Story 05: Memoirs of a Bubble BlowerStory | Related Media | Archives | Print | eMail | Search
Written by Bernie Zubrowski
Five years after Tools, I helped develop another museum exhibit called Bubbles, which opened in 1985, to provide an opportunity for visitors to get acquainted with a phenomenon that they had probably already encountered but most likely had not fully explored. The original exhibit had six activity stations. Aside from the now ubiquitous activity of stretching a soap film vertically, visitors could blow small bubbles on a table with soap solution, make a large bubble dome using a piece of tubing from which air came out, dip wire frames into a container of soapy water, blow small bubbles in a narrow space between two sheets of Plexiglas, make a soap fill sheet that could be manipulated into different shapes, and make a string of small bubbles with a narrow diameter piece of tubing from which air escaped. (See videos of Bubbles exhibit on the Media page for these activities in action.)
These six stations were more than a collection of activities. Each activity provided opportunities for the visitor to explore the different properties of bubbles, but we hoped that the aggregate experience would be even more powerful. Visitors could see that soap film could be stretched surprisingly to a great length, that it formed various geometric shapes, and that these shapes would join together in a regular pattern. They could observe how soap film would pull itself together; that this tendency to shrink is an example of surface tension was not explicit. This is a difficult concept to grasp even for people who have science background.
The goal of this exhibit was not to illustrate scientific concepts but to draw attention to a fascinating phenomenon and to incite the visitors to go back to their homes and schools and explore bubbles on their own. Museums are viewed as respected educational institutions. The children's museum was recognized as a serious but engaging educational environment. When the museum displayed something—especially simple, often overlooked, everyday somethings like bubbles—it was like saying, "this is something worthwhile, something to pay attention to." Bubbles have a strong association of with play and frivolity, even joy. By installing an exhibit about bubbles the museum was saying that bubbles are also worthwhile "educationally."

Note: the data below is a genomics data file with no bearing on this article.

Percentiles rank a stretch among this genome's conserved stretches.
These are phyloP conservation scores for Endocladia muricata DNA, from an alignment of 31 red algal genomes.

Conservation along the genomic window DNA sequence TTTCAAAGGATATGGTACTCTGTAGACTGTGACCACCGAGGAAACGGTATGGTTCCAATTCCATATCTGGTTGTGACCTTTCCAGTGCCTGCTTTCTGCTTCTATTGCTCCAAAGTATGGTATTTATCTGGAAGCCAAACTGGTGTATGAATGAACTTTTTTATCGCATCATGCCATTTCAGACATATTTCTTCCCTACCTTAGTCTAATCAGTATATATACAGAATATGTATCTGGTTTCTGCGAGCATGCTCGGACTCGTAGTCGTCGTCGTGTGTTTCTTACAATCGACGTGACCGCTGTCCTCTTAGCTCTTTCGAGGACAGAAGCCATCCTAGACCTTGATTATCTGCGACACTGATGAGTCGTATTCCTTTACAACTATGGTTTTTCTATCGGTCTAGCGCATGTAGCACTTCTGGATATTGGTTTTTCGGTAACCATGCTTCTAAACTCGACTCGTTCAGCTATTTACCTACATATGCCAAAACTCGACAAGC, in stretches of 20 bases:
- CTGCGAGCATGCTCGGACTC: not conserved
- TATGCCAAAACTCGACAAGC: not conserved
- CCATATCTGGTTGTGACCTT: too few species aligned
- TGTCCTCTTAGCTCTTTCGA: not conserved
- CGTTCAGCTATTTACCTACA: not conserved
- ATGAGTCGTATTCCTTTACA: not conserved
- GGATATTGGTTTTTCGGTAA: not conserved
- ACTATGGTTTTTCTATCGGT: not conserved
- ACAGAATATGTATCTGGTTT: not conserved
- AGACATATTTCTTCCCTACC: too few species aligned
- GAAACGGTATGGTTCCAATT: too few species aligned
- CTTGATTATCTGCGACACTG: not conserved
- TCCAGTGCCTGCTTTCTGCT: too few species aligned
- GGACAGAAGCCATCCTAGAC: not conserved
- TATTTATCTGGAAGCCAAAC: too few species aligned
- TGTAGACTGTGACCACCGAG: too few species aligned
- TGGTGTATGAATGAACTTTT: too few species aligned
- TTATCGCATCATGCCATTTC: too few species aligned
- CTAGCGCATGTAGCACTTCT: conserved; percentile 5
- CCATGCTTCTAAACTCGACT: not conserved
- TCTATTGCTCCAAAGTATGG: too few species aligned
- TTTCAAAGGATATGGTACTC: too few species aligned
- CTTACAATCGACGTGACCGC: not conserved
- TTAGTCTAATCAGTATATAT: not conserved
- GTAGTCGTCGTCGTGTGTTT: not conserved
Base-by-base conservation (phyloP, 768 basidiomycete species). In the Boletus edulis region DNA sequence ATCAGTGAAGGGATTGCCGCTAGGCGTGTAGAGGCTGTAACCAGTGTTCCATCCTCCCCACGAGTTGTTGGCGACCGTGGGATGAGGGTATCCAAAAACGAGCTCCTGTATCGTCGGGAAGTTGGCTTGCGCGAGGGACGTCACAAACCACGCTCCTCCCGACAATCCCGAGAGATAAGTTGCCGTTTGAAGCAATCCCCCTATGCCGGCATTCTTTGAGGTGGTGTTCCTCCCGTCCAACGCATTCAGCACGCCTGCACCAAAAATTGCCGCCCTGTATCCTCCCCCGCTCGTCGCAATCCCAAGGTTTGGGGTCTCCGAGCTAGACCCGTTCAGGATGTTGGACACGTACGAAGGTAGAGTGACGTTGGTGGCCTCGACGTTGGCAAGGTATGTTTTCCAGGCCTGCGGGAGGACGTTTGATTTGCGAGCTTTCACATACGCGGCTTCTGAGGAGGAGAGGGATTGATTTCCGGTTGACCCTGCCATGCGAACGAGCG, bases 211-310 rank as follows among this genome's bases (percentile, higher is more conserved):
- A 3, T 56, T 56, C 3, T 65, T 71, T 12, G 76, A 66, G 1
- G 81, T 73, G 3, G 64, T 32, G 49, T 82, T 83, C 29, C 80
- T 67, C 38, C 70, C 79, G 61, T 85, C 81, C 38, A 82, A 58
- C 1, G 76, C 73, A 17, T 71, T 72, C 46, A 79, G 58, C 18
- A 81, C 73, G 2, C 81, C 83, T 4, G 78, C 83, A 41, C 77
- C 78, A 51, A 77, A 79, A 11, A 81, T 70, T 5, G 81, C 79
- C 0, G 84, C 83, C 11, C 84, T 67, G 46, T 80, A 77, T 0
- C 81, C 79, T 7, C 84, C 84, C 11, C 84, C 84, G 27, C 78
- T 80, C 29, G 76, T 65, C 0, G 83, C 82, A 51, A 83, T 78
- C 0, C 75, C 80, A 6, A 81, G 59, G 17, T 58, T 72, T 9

But, the exhibit did more than just "display bubbles." How they were displayed was a big part of the message. Soap film had been exhibited previously in science centers. Usually, wire frames were dipped into a soap solution and then lifted out to show the way the film made interesting geometric intersections. However, in most science centers this activity happened behind a Plexiglas container. The visitor could not do anything directly with the device or with the bubbles. In The Children's Museum bubble exhibit, all the manipulations were done by the visitor. It provided immediate and direct access to the phenomenon and invited the visitor to actively explore.
But like the Tools exhibit, Bubbles had special challenges. Several of the activities required soap solution in open containers. In fact, on one of the tables the whole surface was covered with soap solution. Obviously, soap solutions are wet and can be messy. A special floor had to be put down so that the spilled soap solution would not be a major problem (visitors slipping, water leaking to floors below or floors simply rotting out from being constantly wet). John Spalvins of the museum's design and production department found a material that in general worked.
Supplementing the Bubbles exhibit activities were programs conducted by interpreters that could be done at times of day when it was not too busy. The interpreter had access to a kit of materials and a guide for how to use them in the exhibit. One of these activities involved blowing bubbles in a large container with dry ice in the bottom. When large bubbles—ten inches in diameter—blown by the interpreter or by a visitor, were launched, they would float a foot or so above the bottom of the container. The visitors could observe that even large bubbles were spherical and could observe the colors in the soap film. These simple add-on activities provided even more ways of understanding the properties of bubbles.
There are now bubble exhibits in many children's museums and science centers around the world, but they usually include only a few bubbles activities, if not just the big Stretch-the-Bubble activity. Multiple examples of the same phenomenon are missing in many of these exhibits leading me to wonder whether our original and broader pedagogical approach is ignored, misunderstood or undervalued. Over the years, since the museum's first version of the Bubbles exhibit, I have thought about the relevance of our pedagogy. In addition to its value in the exhibit, it was also relevant to the development of the science activities for the trade books and eventually in the middle school science curriculum that I designed at the end of my museum tenure in the early '90s.